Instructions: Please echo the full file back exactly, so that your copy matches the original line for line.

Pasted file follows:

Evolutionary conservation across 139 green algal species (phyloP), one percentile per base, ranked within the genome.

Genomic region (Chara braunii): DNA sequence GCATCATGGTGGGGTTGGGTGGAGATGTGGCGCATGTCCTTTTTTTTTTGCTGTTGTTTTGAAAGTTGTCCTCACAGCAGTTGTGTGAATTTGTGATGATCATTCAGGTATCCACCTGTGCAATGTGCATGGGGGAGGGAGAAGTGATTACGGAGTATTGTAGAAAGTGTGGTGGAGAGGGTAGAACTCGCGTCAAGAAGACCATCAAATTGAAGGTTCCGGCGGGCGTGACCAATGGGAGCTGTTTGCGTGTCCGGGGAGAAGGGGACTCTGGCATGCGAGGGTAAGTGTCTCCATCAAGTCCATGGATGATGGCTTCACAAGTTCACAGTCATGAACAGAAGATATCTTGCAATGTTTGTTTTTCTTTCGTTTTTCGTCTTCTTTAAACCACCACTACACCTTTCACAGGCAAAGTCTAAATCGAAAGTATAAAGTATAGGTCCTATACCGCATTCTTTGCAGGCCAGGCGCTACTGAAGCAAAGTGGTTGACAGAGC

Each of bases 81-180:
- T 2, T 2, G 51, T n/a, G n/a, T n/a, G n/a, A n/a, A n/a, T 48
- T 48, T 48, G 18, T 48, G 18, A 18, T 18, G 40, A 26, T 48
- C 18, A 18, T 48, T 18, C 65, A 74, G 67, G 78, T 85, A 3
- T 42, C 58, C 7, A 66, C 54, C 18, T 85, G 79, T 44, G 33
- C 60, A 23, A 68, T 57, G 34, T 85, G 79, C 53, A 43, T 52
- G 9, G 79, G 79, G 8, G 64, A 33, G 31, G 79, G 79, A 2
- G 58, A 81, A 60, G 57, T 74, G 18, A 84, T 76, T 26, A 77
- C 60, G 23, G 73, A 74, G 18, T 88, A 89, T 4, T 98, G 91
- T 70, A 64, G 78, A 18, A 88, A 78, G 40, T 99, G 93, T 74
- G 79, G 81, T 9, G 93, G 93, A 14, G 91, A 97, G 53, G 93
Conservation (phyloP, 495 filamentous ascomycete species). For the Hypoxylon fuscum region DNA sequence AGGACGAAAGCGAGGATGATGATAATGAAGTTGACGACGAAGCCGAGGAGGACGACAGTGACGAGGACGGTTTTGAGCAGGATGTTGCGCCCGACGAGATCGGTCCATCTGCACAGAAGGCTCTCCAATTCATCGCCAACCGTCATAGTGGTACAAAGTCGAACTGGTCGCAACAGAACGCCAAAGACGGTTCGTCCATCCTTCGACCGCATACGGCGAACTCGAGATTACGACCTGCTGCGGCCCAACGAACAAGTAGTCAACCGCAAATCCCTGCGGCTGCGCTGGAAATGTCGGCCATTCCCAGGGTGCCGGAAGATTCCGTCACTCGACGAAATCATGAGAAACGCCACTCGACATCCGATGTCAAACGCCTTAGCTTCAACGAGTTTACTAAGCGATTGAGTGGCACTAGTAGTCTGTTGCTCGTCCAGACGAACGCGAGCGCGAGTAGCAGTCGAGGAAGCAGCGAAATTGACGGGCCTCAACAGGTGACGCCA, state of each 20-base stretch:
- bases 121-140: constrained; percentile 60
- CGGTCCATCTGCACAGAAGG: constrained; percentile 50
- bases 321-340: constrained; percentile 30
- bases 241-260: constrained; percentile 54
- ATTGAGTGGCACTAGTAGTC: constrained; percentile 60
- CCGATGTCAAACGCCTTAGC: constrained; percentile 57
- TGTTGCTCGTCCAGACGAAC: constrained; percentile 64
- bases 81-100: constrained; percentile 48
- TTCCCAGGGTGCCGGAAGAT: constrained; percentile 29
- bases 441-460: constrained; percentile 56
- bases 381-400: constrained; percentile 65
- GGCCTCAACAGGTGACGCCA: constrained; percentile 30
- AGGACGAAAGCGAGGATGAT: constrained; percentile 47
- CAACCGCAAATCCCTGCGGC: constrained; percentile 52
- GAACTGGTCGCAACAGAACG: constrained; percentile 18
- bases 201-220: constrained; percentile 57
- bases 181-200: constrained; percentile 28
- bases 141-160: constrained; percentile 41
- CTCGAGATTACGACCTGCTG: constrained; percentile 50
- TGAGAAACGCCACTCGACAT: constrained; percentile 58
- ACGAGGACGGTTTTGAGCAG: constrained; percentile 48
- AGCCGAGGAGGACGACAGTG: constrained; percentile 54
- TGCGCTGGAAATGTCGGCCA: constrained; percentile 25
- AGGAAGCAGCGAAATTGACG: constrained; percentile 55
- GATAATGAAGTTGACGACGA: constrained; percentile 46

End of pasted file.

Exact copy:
Evolutionary conservation across 139 green algal species (phyloP), one percentile per base, ranked within the genome.

Genomic region (Chara braunii): DNA sequence GCATCATGGTGGGGTTGGGTGGAGATGTGGCGCATGTCCTTTTTTTTTTGCTGTTGTTTTGAAAGTTGTCCTCACAGCAGTTGTGTGAATTTGTGATGATCATTCAGGTATCCACCTGTGCAATGTGCATGGGGGAGGGAGAAGTGATTACGGAGTATTGTAGAAAGTGTGGTGGAGAGGGTAGAACTCGCGTCAAGAAGACCATCAAATTGAAGGTTCCGGCGGGCGTGACCAATGGGAGCTGTTTGCGTGTCCGGGGAGAAGGGGACTCTGGCATGCGAGGGTAAGTGTCTCCATCAAGTCCATGGATGATGGCTTCACAAGTTCACAGTCATGAACAGAAGATATCTTGCAATGTTTGTTTTTCTTTCGTTTTTCGTCTTCTTTAAACCACCACTACACCTTTCACAGGCAAAGTCTAAATCGAAAGTATAAAGTATAGGTCCTATACCGCATTCTTTGCAGGCCAGGCGCTACTGAAGCAAAGTGGTTGACAGAGC

Each of bases 81-180:
- T 2, T 2, G 51, T n/a, G n/a, T n/a, G n/a, A n/a, A n/a, T 48
- T 48, T 48, G 18, T 48, G 18, A 18, T 18, G 40, A 26, T 48
- C 18, A 18, T 48, T 18, C 65, A 74, G 67, G 78, T 85, A 3
- T 42, C 58, C 7, A 66, C 54, C 18, T 85, G 79, T 44, G 33
- C 60, A 23, A 68, T 57, G 34, T 85, G 79, C 53, A 43, T 52
- G 9, G 79, G 79, G 8, G 64, A 33, G 31, G 79, G 79, A 2
- G 58, A 81, A 60, G 57, T 74, G 18, A 84, T 76, T 26, A 77
- C 60, G 23, G 73, A 74, G 18, T 88, A 89, T 4, T 98, G 91
- T 70, A 64, G 78, A 18, A 88, A 78, G 40, T 99, G 93, T 74
- G 79, G 81, T 9, G 93, G 93, A 14, G 91, A 97, G 53, G 93
Conservation (phyloP, 495 filamentous ascomycete species). For the Hypoxylon fuscum region DNA sequence AGGACGAAAGCGAGGATGATGATAATGAAGTTGACGACGAAGCCGAGGAGGACGACAGTGACGAGGACGGTTTTGAGCAGGATGTTGCGCCCGACGAGATCGGTCCATCTGCACAGAAGGCTCTCCAATTCATCGCCAACCGTCATAGTGGTACAAAGTCGAACTGGTCGCAACAGAACGCCAAAGACGGTTCGTCCATCCTTCGACCGCATACGGCGAACTCGAGATTACGACCTGCTGCGGCCCAACGAACAAGTAGTCAACCGCAAATCCCTGCGGCTGCGCTGGAAATGTCGGCCATTCCCAGGGTGCCGGAAGATTCCGTCACTCGACGAAATCATGAGAAACGCCACTCGACATCCGATGTCAAACGCCTTAGCTTCAACGAGTTTACTAAGCGATTGAGTGGCACTAGTAGTCTGTTGCTCGTCCAGACGAACGCGAGCGCGAGTAGCAGTCGAGGAAGCAGCGAAATTGACGGGCCTCAACAGGTGACGCCA, state of each 20-base stretch:
- bases 121-140: constrained; percentile 60
- CGGTCCATCTGCACAGAAGG: constrained; percentile 50
- bases 321-340: constrained; percentile 30
- bases 241-260: constrained; percentile 54
- ATTGAGTGGCACTAGTAGTC: constrained; percentile 60
- CCGATGTCAAACGCCTTAGC: constrained; percentile 57
- TGTTGCTCGTCCAGACGAAC: constrained; percentile 64
- bases 81-100: constrained; percentile 48
- TTCCCAGGGTGCCGGAAGAT: constrained; percentile 29
- bases 441-460: constrained; percentile 56
- bases 381-400: constrained; percentile 65
- GGCCTCAACAGGTGACGCCA: constrained; percentile 30
- AGGACGAAAGCGAGGATGAT: constrained; percentile 47
- CAACCGCAAATCCCTGCGGC: constrained; percentile 52
- GAACTGGTCGCAACAGAACG: constrained; percentile 18
- bases 201-220: constrained; percentile 57
- bases 181-200: constrained; percentile 28
- bases 141-160: constrained; percentile 41
- CTCGAGATTACGACCTGCTG: constrained; percentile 50
- TGAGAAACGCCACTCGACAT: constrained; percentile 58
- ACGAGGACGGTTTTGAGCAG: constrained; percentile 48
- AGCCGAGGAGGACGACAGTG: constrained; percentile 54
- TGCGCTGGAAATGTCGGCCA: constrained; percentile 25
- AGGAAGCAGCGAAATTGACG: constrained; percentile 55
- GATAATGAAGTTGACGACGA: constrained; percentile 46